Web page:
Many years ago, as a small boy, I closed the front door of our new house
behind me and set about exploring unfamiliar territory. On reaching the
top of a gentle slope on a wide forest track I was suddenly faced by
giant pink blancmanges under a deep blue sky. It was my first sight of
the Ochil Hills, and I was gobsmacked. Their appearance came courtesy of
a low Winter sun on a coat of snow and, coming from a grey land of
tenements, it was the most mesmerising thing I had ever seen. I walked
and walked and walked. I wanted to be there. But no matter how far I
walked they remained this untouchable distance, and in the end I had to
turn back. But I knew I'd get there. Some day.
It is the Ochil Hills that make Alva special, and without them the town
would be just another nondescript little Scottish town buckling under
the weight of unemployment. In the past Alva was famed for its mills,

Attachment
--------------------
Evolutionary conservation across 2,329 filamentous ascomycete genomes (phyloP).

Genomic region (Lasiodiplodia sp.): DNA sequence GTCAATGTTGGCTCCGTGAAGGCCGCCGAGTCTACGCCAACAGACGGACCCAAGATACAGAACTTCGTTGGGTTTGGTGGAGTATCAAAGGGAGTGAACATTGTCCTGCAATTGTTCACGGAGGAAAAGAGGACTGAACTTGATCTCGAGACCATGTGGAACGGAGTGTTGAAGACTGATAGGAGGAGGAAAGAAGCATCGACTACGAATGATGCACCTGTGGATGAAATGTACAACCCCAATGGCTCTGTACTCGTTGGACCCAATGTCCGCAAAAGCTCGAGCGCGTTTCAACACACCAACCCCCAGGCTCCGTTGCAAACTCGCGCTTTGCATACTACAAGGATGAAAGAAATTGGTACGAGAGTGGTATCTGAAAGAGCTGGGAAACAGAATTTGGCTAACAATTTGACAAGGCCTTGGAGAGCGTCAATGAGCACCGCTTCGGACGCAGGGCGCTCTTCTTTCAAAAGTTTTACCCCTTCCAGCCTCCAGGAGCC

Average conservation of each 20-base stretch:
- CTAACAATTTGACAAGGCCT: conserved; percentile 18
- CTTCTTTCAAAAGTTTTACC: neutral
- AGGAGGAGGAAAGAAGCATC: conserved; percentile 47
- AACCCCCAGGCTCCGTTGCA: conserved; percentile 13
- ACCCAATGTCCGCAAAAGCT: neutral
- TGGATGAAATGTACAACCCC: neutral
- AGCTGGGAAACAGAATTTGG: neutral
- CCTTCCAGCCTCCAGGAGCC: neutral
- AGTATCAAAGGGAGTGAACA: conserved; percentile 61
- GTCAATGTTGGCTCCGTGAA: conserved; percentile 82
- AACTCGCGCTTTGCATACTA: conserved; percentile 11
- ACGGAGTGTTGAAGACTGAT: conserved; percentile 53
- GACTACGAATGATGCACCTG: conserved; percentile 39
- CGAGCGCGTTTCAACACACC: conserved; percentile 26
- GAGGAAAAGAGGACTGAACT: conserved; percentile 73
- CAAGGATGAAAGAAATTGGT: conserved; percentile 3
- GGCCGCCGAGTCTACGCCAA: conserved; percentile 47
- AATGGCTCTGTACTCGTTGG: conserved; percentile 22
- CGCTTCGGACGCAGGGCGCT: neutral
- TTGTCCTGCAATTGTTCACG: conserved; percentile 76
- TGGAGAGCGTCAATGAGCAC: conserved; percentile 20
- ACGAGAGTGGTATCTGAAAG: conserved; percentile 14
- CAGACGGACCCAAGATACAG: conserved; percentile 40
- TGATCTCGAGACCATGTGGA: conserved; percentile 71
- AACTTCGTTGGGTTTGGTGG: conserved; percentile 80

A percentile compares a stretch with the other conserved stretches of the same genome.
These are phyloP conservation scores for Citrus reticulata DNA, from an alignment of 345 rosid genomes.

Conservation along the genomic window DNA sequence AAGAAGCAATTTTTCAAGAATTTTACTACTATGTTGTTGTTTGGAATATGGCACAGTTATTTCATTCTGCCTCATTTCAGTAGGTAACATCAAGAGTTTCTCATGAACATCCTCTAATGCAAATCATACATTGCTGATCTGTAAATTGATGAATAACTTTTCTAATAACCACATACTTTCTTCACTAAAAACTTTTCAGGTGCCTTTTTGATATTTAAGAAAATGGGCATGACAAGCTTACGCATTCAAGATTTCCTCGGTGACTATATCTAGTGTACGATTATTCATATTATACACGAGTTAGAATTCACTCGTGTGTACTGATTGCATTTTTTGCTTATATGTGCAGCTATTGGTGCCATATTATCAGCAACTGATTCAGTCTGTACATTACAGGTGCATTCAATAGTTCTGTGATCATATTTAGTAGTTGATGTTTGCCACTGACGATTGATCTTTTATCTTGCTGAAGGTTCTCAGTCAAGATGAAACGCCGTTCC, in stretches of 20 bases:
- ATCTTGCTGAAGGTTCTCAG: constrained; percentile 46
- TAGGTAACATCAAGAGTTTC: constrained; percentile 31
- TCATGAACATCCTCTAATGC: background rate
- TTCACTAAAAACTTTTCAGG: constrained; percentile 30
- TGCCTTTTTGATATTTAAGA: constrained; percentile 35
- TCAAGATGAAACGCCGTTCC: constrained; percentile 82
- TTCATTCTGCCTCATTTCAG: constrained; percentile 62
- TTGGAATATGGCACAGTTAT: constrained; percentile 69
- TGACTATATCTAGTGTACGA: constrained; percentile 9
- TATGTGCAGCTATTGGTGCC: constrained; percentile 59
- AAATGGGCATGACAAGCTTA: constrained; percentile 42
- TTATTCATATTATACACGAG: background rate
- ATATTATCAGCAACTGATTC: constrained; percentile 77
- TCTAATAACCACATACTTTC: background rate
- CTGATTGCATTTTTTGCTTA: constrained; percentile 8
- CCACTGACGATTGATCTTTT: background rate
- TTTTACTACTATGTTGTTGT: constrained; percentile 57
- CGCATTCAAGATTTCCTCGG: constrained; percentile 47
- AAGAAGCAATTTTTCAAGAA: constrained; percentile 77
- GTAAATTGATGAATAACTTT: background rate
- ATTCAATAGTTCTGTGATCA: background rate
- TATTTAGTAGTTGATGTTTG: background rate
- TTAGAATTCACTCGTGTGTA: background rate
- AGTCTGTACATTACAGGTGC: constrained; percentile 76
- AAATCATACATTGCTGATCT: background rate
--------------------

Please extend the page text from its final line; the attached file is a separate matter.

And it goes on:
where all manner of woollen items were manufactured for home and abroad. All that industry has gone,
and the one remaining mill building - Strude Mill - sits majestically
yet forlornly above the town, a constant reminder of once great times.
Today, it is hard to imagine that in the nineteenth century over 1,000 people were employed in Alva's woollen industry.
These days we get most of our clothes from abroad, and places like Alva
have almost no reason to exist. I say 'almost' because you need
something solid to support those big pink blancmanges and prevent them
from wobbling over.